A possible alternative to protect the MSMEs from these concerns and the impact of COVID19 is making the notification applicable only for the prescribed time of crisis as has been done by Singapore in their urgent legislation brought into immediate effect titled COVID-19 (Temporary Measures) Act, 2020[6]. Another possible alternative may be that the Ministry clarifies that the enhanced pecuniary limit is applicable only to cases where the Corporate Debtor is an MSME. Alternatively, in exercise of its powers under Section 240A (2) of the Code, the Ministry may by Notification direct that the provisions of the Code would apply to MSMEs subject to certain amendments, as may be specified. These issues require urgent clarification by the Ministry so that the legal ambiguity can be addressed and the claim of bonafide creditors are not lost.

About the authors: Adhish Srivastava and Sinha Shrey Nikhilesh are advocates practicing in the Supreme Court of India and the National Company Law Tribunals.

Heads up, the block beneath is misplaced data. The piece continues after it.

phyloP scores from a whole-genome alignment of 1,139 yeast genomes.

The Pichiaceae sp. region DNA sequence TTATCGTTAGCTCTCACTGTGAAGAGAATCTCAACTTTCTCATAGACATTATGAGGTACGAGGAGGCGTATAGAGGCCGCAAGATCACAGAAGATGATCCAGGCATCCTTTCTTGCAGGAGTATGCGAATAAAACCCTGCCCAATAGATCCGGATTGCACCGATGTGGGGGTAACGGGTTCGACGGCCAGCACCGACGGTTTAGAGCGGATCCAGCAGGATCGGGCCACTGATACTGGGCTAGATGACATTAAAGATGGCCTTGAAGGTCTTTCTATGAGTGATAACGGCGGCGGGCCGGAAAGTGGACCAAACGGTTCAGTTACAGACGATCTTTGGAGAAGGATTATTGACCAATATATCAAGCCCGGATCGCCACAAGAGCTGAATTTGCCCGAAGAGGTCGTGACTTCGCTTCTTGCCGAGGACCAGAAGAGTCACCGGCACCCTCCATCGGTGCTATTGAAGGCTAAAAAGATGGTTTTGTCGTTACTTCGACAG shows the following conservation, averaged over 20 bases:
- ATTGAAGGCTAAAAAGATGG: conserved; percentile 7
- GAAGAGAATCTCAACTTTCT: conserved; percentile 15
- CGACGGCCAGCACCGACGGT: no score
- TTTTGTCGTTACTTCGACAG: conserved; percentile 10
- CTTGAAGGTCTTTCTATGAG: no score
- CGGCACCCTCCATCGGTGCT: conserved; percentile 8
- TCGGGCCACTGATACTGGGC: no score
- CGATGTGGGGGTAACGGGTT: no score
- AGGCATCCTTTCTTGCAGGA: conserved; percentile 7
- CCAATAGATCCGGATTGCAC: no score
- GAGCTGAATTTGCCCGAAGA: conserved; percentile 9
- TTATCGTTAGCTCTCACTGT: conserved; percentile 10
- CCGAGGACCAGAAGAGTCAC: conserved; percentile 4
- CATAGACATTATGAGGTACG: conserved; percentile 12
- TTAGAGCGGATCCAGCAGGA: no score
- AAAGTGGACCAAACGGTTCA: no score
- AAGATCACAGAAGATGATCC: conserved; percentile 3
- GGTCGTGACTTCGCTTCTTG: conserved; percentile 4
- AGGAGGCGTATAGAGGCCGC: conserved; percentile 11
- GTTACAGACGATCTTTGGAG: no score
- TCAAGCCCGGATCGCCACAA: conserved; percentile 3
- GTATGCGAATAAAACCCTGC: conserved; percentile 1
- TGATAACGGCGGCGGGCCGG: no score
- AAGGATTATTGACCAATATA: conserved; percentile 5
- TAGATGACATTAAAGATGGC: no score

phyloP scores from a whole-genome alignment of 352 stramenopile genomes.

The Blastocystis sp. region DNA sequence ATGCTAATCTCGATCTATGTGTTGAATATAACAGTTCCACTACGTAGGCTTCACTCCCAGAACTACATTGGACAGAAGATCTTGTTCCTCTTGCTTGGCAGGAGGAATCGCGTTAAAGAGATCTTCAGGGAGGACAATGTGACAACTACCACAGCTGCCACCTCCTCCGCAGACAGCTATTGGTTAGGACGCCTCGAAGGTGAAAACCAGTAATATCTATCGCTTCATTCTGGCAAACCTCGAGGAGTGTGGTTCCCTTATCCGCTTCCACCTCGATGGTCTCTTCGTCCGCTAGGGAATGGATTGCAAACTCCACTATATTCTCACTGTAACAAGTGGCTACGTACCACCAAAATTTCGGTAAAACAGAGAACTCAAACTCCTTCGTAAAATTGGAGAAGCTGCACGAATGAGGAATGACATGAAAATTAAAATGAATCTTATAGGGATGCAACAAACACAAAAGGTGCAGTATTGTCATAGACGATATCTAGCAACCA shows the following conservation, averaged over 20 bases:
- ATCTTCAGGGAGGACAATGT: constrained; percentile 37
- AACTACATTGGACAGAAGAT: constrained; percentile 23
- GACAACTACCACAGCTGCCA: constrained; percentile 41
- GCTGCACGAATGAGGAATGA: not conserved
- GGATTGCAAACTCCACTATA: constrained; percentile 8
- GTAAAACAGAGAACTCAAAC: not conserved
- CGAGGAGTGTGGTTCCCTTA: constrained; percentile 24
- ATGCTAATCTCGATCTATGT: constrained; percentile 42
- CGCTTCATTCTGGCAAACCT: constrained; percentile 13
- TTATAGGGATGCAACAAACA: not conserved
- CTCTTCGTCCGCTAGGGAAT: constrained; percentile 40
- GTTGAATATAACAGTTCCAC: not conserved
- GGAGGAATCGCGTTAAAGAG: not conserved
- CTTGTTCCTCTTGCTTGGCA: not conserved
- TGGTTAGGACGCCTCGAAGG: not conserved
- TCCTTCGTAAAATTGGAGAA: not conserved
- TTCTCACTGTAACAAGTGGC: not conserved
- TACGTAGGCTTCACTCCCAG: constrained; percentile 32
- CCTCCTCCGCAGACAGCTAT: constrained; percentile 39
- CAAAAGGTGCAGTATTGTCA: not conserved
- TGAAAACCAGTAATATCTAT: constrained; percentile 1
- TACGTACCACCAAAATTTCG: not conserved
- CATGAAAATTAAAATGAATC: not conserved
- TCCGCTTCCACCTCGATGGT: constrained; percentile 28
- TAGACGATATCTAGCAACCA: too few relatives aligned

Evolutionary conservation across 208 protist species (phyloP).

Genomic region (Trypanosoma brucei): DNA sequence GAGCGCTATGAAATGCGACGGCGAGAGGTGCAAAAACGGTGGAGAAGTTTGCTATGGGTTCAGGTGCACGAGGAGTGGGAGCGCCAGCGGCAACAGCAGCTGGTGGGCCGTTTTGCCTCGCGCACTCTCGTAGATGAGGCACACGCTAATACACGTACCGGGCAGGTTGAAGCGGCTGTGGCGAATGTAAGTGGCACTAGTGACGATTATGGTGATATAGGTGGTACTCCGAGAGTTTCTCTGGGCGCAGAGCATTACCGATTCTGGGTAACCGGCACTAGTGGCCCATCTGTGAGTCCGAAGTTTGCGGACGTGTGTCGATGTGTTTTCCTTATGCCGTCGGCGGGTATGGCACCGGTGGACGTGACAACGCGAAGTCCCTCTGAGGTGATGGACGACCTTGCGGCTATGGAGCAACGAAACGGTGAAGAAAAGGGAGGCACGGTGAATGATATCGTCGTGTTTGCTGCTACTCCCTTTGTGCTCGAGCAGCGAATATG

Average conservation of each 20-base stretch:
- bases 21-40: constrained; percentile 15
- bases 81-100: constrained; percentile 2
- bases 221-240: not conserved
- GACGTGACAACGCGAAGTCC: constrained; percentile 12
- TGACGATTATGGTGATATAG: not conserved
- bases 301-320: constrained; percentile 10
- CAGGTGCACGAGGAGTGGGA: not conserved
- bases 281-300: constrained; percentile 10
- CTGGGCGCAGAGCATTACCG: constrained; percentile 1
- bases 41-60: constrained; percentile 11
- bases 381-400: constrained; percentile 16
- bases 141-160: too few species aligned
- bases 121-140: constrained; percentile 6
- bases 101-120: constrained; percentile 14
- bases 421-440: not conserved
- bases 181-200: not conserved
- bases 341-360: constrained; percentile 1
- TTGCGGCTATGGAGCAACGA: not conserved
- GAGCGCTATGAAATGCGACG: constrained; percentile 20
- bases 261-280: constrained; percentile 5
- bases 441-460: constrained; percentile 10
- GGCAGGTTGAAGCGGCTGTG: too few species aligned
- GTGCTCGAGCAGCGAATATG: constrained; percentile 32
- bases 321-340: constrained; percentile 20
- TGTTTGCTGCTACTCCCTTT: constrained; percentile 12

[1] https://www.ibbi.gov.in/uploads/legalframwork/48bf32150f5d6b30477b74f652964edc.pdf

[2] https://pib.gov.in/PressReleseDetail.aspx Press Release Posted On: 24 MAR 2020 5:10PM by PIB Delhi

[3] (2006) 2 SCC 740 

[4] (2016) 2 SCC 226

[5] Pioneer Urban Land and Infrastructure Ltd. & Anr. v. Union of India & Ors. [(2019) SCC OnLine SC 1005]

[6] https://www.parliament.gov.sg/docs/defaultsource/defaultdocumentlibrary/covid19(temporarymeasures)bill192020.pdf